DECISIONS

In Business, Go For Optionality

There are a number of ways to prepare, to strategize, to grow, and to maneuver. I have learned many things from great operators as they sold customers, negotiated with suppliers, managed inventory, increased cash flow, and motivated their people.

One thing I have noticed is that great business decisions, processes, and strategies often involve creating and maintaining optionality. This is done, not as a way to hedge bets and keep open many possibilities (as that drains resources), but rather as a guide to preventing disaster and lowering risk. Here are a few of the ways I have used this decision principle.

Higher Cash Levels

Once you spend your cash, you can’t use it for something else. Spending cash reduces optionality; accumulating it grows it. Cash as a decision has a low to negative return, so it must be deployed; however, understanding that holding cash opens up options is key in its management and deployment.

Early Problem Detection

The later you find a problem, the less time you have to correct it, and the more expensive it will be due to your urgency. Therefore, preventative investments and early reviews allow for maximum time. As you have more time, you have more options and those options cost less.

Multiple Sources

When something, let’s say revenue, is wholly dependent on one source, you lose in your ability to make decisions that would reduce or eliminate that source. Power shifts to the source. This leads to decisions that may go against ones you would ideally make. You lose optionality and are forced down a focused path. Increases sources of revenue, suppliers, labor, and anything else increases your optionality in making ideal decisions.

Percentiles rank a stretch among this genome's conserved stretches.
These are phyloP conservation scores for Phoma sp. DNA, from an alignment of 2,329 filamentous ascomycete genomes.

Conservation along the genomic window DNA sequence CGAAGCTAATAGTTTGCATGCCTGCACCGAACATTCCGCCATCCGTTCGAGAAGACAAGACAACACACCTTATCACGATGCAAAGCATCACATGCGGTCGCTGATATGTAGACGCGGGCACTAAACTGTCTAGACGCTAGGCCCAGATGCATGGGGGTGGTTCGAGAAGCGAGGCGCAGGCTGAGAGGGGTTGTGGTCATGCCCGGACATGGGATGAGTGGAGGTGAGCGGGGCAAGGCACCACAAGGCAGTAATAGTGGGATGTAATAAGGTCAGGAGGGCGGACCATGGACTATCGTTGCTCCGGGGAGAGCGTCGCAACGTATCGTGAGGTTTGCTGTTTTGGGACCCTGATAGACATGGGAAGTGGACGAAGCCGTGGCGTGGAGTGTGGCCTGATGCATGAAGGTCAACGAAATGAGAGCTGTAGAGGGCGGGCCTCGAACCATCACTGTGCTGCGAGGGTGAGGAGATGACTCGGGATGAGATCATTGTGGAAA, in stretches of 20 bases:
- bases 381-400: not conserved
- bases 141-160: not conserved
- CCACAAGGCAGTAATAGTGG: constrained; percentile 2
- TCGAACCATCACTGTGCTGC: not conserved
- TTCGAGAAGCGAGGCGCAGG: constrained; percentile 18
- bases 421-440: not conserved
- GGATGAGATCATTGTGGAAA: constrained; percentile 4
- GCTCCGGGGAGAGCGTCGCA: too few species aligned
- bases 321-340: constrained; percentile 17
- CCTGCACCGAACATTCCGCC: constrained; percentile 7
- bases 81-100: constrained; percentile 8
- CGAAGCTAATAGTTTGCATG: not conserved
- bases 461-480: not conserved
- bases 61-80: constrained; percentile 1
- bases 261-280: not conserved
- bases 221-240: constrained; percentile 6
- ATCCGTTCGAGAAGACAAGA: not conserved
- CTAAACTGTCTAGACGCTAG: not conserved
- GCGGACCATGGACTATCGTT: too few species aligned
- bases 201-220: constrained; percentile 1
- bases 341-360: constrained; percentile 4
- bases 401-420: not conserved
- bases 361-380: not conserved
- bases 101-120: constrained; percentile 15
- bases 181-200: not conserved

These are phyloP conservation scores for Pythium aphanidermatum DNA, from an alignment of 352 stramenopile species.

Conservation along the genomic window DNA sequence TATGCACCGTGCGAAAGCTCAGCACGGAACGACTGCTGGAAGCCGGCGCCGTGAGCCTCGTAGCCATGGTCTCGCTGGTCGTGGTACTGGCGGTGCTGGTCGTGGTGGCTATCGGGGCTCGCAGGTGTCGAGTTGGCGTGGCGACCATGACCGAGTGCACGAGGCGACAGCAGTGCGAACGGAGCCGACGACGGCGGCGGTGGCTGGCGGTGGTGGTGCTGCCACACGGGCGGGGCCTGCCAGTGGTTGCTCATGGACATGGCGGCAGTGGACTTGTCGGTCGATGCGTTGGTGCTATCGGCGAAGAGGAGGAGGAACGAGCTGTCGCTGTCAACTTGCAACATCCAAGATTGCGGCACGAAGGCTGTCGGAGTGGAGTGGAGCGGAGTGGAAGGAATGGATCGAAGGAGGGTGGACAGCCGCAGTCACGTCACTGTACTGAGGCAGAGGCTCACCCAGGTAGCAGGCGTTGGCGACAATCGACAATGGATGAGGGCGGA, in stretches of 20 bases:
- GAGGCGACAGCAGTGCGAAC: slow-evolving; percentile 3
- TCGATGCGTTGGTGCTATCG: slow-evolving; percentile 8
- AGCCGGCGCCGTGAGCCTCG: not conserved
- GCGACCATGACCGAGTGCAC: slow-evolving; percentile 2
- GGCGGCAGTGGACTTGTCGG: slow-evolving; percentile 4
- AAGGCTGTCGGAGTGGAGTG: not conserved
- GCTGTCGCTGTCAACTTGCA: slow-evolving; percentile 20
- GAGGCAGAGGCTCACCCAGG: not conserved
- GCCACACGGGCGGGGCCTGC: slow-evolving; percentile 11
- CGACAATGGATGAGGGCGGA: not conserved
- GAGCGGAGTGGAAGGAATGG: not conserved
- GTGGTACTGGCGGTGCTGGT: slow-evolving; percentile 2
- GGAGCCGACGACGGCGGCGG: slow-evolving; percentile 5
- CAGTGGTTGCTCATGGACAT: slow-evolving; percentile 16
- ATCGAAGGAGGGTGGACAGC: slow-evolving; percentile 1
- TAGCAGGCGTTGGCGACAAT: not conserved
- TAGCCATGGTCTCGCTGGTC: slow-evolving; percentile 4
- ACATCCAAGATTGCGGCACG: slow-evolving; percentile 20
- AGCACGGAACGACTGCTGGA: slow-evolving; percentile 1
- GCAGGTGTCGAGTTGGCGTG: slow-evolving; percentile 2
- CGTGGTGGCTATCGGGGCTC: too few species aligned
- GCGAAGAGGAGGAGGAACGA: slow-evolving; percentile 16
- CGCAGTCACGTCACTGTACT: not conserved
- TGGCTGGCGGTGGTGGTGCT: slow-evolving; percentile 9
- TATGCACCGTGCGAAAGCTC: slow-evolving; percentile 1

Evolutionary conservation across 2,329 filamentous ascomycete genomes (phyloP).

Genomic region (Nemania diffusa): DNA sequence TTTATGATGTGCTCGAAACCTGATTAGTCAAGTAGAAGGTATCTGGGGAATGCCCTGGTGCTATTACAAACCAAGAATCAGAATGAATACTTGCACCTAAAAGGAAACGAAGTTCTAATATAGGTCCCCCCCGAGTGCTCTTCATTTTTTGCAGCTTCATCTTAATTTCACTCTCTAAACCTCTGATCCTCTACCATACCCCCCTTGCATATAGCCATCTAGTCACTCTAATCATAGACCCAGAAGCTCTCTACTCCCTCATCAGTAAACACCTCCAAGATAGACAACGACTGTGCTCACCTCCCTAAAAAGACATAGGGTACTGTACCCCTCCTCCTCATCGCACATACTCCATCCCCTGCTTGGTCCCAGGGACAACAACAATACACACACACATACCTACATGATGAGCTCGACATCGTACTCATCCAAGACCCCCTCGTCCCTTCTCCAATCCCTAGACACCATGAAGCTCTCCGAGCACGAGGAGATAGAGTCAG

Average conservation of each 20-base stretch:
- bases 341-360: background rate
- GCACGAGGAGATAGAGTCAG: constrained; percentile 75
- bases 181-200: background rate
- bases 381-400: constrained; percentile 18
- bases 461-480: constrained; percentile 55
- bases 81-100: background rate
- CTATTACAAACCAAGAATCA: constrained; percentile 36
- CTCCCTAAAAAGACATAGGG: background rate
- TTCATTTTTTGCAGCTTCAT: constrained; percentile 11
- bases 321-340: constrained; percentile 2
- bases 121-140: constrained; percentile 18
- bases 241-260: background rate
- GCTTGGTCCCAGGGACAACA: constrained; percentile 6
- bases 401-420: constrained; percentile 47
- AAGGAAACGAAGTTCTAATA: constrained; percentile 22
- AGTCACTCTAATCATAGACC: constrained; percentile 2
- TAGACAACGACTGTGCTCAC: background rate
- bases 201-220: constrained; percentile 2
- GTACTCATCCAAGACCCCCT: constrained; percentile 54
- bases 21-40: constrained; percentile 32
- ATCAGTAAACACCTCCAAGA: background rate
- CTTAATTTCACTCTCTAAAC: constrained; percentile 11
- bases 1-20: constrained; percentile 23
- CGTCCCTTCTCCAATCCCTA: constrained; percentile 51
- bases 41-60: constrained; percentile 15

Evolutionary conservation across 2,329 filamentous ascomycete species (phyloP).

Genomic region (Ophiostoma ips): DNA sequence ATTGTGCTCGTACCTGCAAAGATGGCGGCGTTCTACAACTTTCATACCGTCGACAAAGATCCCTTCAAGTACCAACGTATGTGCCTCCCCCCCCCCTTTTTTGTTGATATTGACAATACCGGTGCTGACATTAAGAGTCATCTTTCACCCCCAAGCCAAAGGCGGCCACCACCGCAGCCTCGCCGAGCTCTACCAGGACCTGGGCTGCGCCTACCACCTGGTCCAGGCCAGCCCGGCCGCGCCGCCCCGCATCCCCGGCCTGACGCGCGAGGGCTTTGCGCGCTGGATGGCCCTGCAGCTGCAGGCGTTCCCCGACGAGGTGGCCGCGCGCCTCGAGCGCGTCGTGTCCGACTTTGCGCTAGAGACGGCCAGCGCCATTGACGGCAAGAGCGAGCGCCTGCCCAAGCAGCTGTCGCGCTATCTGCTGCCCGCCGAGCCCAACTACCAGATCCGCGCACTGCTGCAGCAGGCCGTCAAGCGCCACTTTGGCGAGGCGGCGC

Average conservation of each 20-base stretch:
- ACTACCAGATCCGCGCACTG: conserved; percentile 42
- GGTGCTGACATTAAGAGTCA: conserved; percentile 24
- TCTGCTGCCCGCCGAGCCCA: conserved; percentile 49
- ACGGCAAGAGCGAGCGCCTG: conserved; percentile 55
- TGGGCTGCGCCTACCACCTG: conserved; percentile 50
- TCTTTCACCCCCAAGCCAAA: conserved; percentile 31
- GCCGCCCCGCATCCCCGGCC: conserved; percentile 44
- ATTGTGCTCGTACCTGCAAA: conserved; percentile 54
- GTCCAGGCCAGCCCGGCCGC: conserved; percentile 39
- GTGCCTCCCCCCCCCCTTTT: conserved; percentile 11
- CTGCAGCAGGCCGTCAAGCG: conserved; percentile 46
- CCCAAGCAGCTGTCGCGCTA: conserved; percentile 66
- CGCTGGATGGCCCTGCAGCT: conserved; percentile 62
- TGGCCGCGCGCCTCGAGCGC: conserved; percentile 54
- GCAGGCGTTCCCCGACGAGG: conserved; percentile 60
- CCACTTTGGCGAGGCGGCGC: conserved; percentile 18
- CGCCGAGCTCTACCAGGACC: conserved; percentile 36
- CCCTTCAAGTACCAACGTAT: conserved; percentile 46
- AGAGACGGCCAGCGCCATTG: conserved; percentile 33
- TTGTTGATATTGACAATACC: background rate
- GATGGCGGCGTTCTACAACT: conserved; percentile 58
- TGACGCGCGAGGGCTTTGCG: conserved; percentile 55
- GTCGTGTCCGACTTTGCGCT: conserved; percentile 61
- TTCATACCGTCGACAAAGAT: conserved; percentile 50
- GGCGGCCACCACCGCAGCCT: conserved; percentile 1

Buffers

Buffers are something I have always felt were important. Buffers in time, cash, and knowledge are key. Why do something later when you can do it earlier? Why cut things close? Creating buffers comes at the cost of full optimization. However, optimization comes at the cost of sustainability and survivability.

These are a few of the ways in which I have found optionality being a key principle in creating a sustainable business.

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